Thursday, 18 July 2013

Maharajadhiraja Dr. Kameshwar Singh Speech at the time of Presentatipon of Mace for Council of State.


Hon'ble Maharajadhiraja Sir Kameshwara Singh,K.C.I.E., of Darbhanga, member of the Council
of State generously gifted a Gold Mace  made by the Goldsmiths & Silversmiths Co.,London (they were  responsible for the Maces now in use in the House of Commons of  the Dominion of Canada and the House of Representatives of New Zealand) on Monday the 3rd April,1939 ,This golden Mace is an exact copy of the silver gilt Mace used in the House of Lords which is placed on the table before the Chair of the Lord Chancellor in the House of Lords. It is worthy to mention here that in England Mace were introduced by Richards I. In the House of Commons the Mace is said to have been introduced in 1649. In the House of Lords there are two Maces, the earliest dating from the reign of William III. The Council of State stands in the same position as the House of Lords.
Presentation of a Mace to the Council of State as a token of his high regard for the House.  Mace add to the dignity of the House as being the Second Legislature in the British Empire..Mace is a majestic emblem of power and authority.The Mace was orginally a weapon of offence capable to braking through the strongest armour .It was an emblem of the rights and prerogatives of the House.To those who were struggling for freedom the Mace signified much more than the power and prestige of the House . Mace symbolise the true spirit of democracy.It was an emblem of the supermacy of right over might.
Mace had been collected by Imperial Airways from the Goldsmiths & Silversmiths Company and despactched by the Air Mail leaving 17th August,1938 to Sir Kameshwar Singh at the Palace, Darbhanga. The Mace had been insured for a sum of 375 ponds, to cover all risks including war,strikes and malicious damage .

 The Maharaja of Darbhanga in making the presentation said;- " Mr. President,  I beg . in all humility to request you to accept this Mace for the Council of State as a token of my high esteem for the House and yourself, its first non-official President. The House of Darbhanga has been represented in this House ever since it has been established and I can claim that I have been familiar with its atmosphere for much longer period than since it has been my privilege to have a seat in this House. It has already earned its reputation for sobriety and soundness, and notwithstanding its limitations has amply justified its existence. Now that second chambers have been established in several provinces the character,dignity and conduct of this House are bound to influence them and I am sure it will leave a rich legacy to its successors when the federal part of the constitution comes into operation. Whatever the critics may say , federalism and bicameralism go together, and if we dispassionately look at the second chambers functioning throughout the world we will notice that no State, irrespective of its form and government, whether federal or unitary, monarchical or republican, presidential or parliamentary,constitutionally flexible or constitutionally rigid ,is willing to dispense with second chamber. Each country has evolved it to suit its own conditions. Federated India will do the same and I trust that in doing so it will look back upon the high tradition by this House with pleasure and pride.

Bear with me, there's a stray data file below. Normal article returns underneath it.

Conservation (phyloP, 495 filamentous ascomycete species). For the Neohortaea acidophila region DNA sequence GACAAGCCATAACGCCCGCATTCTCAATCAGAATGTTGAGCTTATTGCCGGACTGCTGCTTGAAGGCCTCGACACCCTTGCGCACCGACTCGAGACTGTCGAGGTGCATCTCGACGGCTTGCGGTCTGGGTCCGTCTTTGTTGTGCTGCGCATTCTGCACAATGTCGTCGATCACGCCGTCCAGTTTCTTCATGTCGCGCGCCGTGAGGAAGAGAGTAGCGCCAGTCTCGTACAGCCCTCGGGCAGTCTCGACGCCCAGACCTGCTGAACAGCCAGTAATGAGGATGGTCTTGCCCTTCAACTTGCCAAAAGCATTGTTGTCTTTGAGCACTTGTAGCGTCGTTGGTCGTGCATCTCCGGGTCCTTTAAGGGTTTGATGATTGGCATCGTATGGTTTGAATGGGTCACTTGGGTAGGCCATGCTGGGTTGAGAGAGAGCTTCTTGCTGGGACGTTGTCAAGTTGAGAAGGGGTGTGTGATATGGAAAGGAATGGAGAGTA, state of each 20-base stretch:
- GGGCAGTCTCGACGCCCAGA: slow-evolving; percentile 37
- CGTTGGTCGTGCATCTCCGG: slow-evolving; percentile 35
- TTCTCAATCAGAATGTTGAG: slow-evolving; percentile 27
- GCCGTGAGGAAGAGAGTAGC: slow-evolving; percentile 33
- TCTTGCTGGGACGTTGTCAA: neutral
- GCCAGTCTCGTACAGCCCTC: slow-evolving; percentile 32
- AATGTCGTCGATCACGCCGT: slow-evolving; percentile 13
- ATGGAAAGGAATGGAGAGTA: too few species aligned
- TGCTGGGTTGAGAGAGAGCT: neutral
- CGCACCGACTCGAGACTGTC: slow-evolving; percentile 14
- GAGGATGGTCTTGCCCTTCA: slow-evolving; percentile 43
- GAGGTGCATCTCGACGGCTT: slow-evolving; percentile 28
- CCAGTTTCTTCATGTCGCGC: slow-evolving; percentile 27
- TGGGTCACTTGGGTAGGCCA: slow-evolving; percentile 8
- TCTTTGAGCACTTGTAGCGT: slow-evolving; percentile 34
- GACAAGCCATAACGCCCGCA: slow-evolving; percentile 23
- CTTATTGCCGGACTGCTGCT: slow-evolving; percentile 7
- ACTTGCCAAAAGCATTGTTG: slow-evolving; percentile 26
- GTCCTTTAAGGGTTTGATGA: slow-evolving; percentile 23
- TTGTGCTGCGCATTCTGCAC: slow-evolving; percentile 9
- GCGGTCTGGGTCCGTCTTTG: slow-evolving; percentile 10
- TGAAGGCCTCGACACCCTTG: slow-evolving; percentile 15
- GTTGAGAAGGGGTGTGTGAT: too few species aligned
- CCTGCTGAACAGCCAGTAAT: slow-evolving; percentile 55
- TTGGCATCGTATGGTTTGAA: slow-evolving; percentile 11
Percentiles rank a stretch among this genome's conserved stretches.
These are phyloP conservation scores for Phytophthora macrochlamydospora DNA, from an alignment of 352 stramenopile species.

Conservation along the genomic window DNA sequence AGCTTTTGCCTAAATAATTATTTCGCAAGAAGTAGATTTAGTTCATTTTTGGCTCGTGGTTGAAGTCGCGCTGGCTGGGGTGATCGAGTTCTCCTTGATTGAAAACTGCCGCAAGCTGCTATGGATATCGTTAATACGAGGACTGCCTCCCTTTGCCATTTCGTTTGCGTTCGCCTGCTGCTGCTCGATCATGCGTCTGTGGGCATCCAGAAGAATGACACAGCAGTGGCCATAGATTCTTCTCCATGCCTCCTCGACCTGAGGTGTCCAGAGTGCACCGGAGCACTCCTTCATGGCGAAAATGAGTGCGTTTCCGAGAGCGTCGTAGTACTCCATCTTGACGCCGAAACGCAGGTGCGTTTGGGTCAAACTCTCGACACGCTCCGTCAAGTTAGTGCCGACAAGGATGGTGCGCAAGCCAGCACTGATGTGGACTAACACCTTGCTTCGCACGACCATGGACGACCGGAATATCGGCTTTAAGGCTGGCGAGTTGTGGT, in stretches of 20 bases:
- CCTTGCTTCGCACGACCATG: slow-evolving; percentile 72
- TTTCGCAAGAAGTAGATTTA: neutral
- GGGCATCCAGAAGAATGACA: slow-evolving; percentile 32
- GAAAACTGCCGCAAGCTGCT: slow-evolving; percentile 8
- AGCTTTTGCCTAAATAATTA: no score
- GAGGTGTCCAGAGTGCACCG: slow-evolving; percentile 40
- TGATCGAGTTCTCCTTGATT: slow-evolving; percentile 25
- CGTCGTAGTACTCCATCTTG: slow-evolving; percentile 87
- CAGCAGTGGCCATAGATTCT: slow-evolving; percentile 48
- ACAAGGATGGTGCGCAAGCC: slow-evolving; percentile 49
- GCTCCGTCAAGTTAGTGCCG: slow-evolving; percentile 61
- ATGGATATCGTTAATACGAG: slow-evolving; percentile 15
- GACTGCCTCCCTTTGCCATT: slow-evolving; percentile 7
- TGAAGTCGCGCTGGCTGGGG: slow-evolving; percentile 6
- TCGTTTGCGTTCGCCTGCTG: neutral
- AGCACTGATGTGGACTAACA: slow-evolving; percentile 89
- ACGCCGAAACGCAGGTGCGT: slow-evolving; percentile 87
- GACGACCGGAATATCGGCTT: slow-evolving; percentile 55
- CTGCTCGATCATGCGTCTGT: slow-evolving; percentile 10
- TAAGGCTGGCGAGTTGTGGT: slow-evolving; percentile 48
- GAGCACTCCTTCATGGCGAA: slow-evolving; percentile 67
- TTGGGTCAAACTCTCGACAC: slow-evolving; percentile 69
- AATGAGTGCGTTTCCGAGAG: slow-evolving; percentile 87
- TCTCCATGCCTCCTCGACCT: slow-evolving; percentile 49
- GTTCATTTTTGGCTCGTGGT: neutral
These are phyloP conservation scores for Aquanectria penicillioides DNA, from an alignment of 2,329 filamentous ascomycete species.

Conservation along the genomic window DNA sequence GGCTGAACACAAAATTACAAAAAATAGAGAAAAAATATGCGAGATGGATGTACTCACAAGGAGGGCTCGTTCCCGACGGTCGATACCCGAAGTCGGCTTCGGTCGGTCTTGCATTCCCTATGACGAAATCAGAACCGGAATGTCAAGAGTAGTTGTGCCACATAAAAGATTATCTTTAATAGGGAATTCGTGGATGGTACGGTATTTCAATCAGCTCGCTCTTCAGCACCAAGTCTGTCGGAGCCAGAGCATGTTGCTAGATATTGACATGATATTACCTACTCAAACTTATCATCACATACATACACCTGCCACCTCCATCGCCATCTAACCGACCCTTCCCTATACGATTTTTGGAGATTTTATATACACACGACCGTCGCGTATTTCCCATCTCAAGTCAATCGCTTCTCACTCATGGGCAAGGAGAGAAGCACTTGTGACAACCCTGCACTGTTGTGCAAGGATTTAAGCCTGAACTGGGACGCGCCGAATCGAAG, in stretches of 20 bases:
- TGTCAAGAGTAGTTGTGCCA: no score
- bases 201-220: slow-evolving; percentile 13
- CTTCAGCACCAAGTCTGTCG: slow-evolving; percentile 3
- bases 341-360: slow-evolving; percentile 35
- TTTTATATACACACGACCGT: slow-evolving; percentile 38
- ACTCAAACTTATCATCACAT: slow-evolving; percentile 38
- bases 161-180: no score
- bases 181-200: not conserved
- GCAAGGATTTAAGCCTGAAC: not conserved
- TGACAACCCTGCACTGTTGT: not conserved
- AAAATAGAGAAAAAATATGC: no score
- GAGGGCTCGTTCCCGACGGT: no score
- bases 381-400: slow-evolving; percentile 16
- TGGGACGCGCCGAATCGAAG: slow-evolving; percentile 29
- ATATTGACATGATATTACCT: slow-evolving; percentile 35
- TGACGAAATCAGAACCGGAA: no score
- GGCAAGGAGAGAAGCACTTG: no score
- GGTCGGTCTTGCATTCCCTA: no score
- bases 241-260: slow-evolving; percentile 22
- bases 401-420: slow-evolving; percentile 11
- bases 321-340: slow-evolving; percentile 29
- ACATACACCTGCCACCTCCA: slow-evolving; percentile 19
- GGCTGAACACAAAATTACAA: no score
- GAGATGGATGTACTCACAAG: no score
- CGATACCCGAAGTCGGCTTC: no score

"The Mace is the symbol of authority and I always felt that this outward mark of power, dignity and respect for procedure should be present in the oldest second chamber in this country. I therefore heartily welcome the proposal which you made to me in March last about presenting one to this House.. It is again largely due to the valuable help and guidance I have received from you that I am able to perform this ceremony today. You were kind enough not only to obtain the permission of His Excellency the Viceroy for the presentation of this Mace and through His Excellency that of  His Imperial Majesty The King- Emperor for getting it made after the Mace used in the House of Lords, but also to take a keen interest in getting it perfectly made.For all this I am deeply beholden to you. But  , if I may say so, apart from these, what may be called personal consideration, I have found in you a President who has played a very important part in maintaining, nay raising, the respect for the House in the hearts of all concerned and has earned for himself a name for impartiality, justice and courtesy. I am therefore particularly happy to ind you here to accept it.

" On an occasion like this I feel that I shall be failing in my duty if I do not express my heartfelt gratitude to His Imperial Majesty and His Excellency for the favours shown by them, and to Sir Howard d'Egville, the distinguished Secretary of the Empire Parliamentary Association, London, for supervising the making of the Mace and assisting the makers in getting access to St. Stephen's.

" In praying that this humble gift of mine be accepted I hope that it will receive the same respect which Maces in other Houses of Parliament receive."

                                      -" The Statesman,"Delhi,Tuesday, 5th April, 1939.

No comments:

Post a Comment